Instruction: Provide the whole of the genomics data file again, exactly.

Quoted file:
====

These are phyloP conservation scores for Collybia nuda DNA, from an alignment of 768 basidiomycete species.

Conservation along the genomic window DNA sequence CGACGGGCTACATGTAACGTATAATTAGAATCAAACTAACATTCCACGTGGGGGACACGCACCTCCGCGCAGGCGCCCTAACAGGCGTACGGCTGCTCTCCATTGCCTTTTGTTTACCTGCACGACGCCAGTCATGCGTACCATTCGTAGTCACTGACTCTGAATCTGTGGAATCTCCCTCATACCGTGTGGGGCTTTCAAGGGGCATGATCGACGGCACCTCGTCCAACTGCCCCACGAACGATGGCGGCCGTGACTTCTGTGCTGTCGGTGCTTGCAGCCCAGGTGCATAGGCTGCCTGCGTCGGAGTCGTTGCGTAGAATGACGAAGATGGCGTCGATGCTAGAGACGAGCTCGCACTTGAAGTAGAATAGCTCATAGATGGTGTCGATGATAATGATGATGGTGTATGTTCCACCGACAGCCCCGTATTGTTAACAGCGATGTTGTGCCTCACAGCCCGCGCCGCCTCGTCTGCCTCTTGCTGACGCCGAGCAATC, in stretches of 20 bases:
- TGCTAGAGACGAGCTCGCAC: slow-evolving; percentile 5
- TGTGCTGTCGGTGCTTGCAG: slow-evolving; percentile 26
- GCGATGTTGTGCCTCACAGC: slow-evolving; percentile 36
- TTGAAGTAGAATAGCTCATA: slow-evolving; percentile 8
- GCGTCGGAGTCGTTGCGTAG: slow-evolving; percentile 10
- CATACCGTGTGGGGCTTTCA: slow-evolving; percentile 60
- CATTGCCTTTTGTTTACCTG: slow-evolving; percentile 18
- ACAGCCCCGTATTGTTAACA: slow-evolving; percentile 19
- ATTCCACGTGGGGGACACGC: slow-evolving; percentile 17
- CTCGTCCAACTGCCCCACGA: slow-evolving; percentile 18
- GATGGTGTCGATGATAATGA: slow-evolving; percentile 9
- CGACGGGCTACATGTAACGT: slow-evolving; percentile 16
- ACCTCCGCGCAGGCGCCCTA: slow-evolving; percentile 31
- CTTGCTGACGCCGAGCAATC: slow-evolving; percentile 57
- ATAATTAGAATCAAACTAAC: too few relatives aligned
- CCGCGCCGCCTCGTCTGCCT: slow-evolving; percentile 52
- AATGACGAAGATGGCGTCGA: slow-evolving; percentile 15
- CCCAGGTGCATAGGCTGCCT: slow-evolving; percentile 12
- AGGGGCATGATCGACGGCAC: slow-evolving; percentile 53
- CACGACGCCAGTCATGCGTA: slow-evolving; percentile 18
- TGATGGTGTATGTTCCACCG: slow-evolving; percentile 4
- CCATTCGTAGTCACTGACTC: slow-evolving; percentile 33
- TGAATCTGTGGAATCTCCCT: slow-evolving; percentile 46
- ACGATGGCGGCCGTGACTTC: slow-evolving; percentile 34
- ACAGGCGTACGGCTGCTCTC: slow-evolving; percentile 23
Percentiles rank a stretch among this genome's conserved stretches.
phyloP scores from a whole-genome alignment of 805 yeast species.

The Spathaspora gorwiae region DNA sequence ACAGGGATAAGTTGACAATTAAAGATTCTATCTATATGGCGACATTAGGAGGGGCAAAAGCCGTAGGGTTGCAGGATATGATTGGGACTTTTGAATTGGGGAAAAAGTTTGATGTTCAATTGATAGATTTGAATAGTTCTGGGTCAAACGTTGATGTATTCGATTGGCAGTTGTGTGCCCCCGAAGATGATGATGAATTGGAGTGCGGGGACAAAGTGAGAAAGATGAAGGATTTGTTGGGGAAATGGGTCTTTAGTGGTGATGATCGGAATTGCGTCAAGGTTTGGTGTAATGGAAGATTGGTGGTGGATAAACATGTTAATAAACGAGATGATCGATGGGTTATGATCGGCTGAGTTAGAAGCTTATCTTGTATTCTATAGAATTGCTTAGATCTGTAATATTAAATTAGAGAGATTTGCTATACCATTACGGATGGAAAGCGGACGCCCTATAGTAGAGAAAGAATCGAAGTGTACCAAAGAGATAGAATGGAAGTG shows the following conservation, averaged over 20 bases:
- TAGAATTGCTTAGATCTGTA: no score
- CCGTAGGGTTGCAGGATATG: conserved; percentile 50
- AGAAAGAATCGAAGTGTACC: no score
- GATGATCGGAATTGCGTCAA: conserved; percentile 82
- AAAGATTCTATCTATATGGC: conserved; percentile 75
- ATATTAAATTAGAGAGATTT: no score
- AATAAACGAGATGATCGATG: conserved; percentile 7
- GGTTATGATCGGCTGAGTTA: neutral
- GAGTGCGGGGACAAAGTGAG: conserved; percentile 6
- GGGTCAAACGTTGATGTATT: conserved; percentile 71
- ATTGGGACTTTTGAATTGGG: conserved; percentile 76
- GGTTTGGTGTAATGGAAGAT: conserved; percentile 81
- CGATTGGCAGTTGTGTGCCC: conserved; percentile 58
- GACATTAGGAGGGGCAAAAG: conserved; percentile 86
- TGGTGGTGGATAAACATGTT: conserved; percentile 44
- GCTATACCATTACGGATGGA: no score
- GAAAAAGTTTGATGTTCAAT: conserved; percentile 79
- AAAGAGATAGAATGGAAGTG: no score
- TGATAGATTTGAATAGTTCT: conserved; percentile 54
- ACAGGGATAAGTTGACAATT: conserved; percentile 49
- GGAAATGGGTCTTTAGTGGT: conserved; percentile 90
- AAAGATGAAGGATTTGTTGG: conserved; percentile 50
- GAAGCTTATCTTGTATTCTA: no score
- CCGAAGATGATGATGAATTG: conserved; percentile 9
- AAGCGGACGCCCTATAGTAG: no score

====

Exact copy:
These are phyloP conservation scores for Collybia nuda DNA, from an alignment of 768 basidiomycete species.

Conservation along the genomic window DNA sequence CGACGGGCTACATGTAACGTATAATTAGAATCAAACTAACATTCCACGTGGGGGACACGCACCTCCGCGCAGGCGCCCTAACAGGCGTACGGCTGCTCTCCATTGCCTTTTGTTTACCTGCACGACGCCAGTCATGCGTACCATTCGTAGTCACTGACTCTGAATCTGTGGAATCTCCCTCATACCGTGTGGGGCTTTCAAGGGGCATGATCGACGGCACCTCGTCCAACTGCCCCACGAACGATGGCGGCCGTGACTTCTGTGCTGTCGGTGCTTGCAGCCCAGGTGCATAGGCTGCCTGCGTCGGAGTCGTTGCGTAGAATGACGAAGATGGCGTCGATGCTAGAGACGAGCTCGCACTTGAAGTAGAATAGCTCATAGATGGTGTCGATGATAATGATGATGGTGTATGTTCCACCGACAGCCCCGTATTGTTAACAGCGATGTTGTGCCTCACAGCCCGCGCCGCCTCGTCTGCCTCTTGCTGACGCCGAGCAATC, in stretches of 20 bases:
- TGCTAGAGACGAGCTCGCAC: slow-evolving; percentile 5
- TGTGCTGTCGGTGCTTGCAG: slow-evolving; percentile 26
- GCGATGTTGTGCCTCACAGC: slow-evolving; percentile 36
- TTGAAGTAGAATAGCTCATA: slow-evolving; percentile 8
- GCGTCGGAGTCGTTGCGTAG: slow-evolving; percentile 10
- CATACCGTGTGGGGCTTTCA: slow-evolving; percentile 60
- CATTGCCTTTTGTTTACCTG: slow-evolving; percentile 18
- ACAGCCCCGTATTGTTAACA: slow-evolving; percentile 19
- ATTCCACGTGGGGGACACGC: slow-evolving; percentile 17
- CTCGTCCAACTGCCCCACGA: slow-evolving; percentile 18
- GATGGTGTCGATGATAATGA: slow-evolving; percentile 9
- CGACGGGCTACATGTAACGT: slow-evolving; percentile 16
- ACCTCCGCGCAGGCGCCCTA: slow-evolving; percentile 31
- CTTGCTGACGCCGAGCAATC: slow-evolving; percentile 57
- ATAATTAGAATCAAACTAAC: too few relatives aligned
- CCGCGCCGCCTCGTCTGCCT: slow-evolving; percentile 52
- AATGACGAAGATGGCGTCGA: slow-evolving; percentile 15
- CCCAGGTGCATAGGCTGCCT: slow-evolving; percentile 12
- AGGGGCATGATCGACGGCAC: slow-evolving; percentile 53
- CACGACGCCAGTCATGCGTA: slow-evolving; percentile 18
- TGATGGTGTATGTTCCACCG: slow-evolving; percentile 4
- CCATTCGTAGTCACTGACTC: slow-evolving; percentile 33
- TGAATCTGTGGAATCTCCCT: slow-evolving; percentile 46
- ACGATGGCGGCCGTGACTTC: slow-evolving; percentile 34
- ACAGGCGTACGGCTGCTCTC: slow-evolving; percentile 23
Percentiles rank a stretch among this genome's conserved stretches.
phyloP scores from a whole-genome alignment of 805 yeast species.

The Spathaspora gorwiae region DNA sequence ACAGGGATAAGTTGACAATTAAAGATTCTATCTATATGGCGACATTAGGAGGGGCAAAAGCCGTAGGGTTGCAGGATATGATTGGGACTTTTGAATTGGGGAAAAAGTTTGATGTTCAATTGATAGATTTGAATAGTTCTGGGTCAAACGTTGATGTATTCGATTGGCAGTTGTGTGCCCCCGAAGATGATGATGAATTGGAGTGCGGGGACAAAGTGAGAAAGATGAAGGATTTGTTGGGGAAATGGGTCTTTAGTGGTGATGATCGGAATTGCGTCAAGGTTTGGTGTAATGGAAGATTGGTGGTGGATAAACATGTTAATAAACGAGATGATCGATGGGTTATGATCGGCTGAGTTAGAAGCTTATCTTGTATTCTATAGAATTGCTTAGATCTGTAATATTAAATTAGAGAGATTTGCTATACCATTACGGATGGAAAGCGGACGCCCTATAGTAGAGAAAGAATCGAAGTGTACCAAAGAGATAGAATGGAAGTG shows the following conservation, averaged over 20 bases:
- TAGAATTGCTTAGATCTGTA: no score
- CCGTAGGGTTGCAGGATATG: conserved; percentile 50
- AGAAAGAATCGAAGTGTACC: no score
- GATGATCGGAATTGCGTCAA: conserved; percentile 82
- AAAGATTCTATCTATATGGC: conserved; percentile 75
- ATATTAAATTAGAGAGATTT: no score
- AATAAACGAGATGATCGATG: conserved; percentile 7
- GGTTATGATCGGCTGAGTTA: neutral
- GAGTGCGGGGACAAAGTGAG: conserved; percentile 6
- GGGTCAAACGTTGATGTATT: conserved; percentile 71
- ATTGGGACTTTTGAATTGGG: conserved; percentile 76
- GGTTTGGTGTAATGGAAGAT: conserved; percentile 81
- CGATTGGCAGTTGTGTGCCC: conserved; percentile 58
- GACATTAGGAGGGGCAAAAG: conserved; percentile 86
- TGGTGGTGGATAAACATGTT: conserved; percentile 44
- GCTATACCATTACGGATGGA: no score
- GAAAAAGTTTGATGTTCAAT: conserved; percentile 79
- AAAGAGATAGAATGGAAGTG: no score
- TGATAGATTTGAATAGTTCT: conserved; percentile 54
- ACAGGGATAAGTTGACAATT: conserved; percentile 49
- GGAAATGGGTCTTTAGTGGT: conserved; percentile 90
- AAAGATGAAGGATTTGTTGG: conserved; percentile 50
- GAAGCTTATCTTGTATTCTA: no score
- CCGAAGATGATGATGAATTG: conserved; percentile 9
- AAGCGGACGCCCTATAGTAG: no score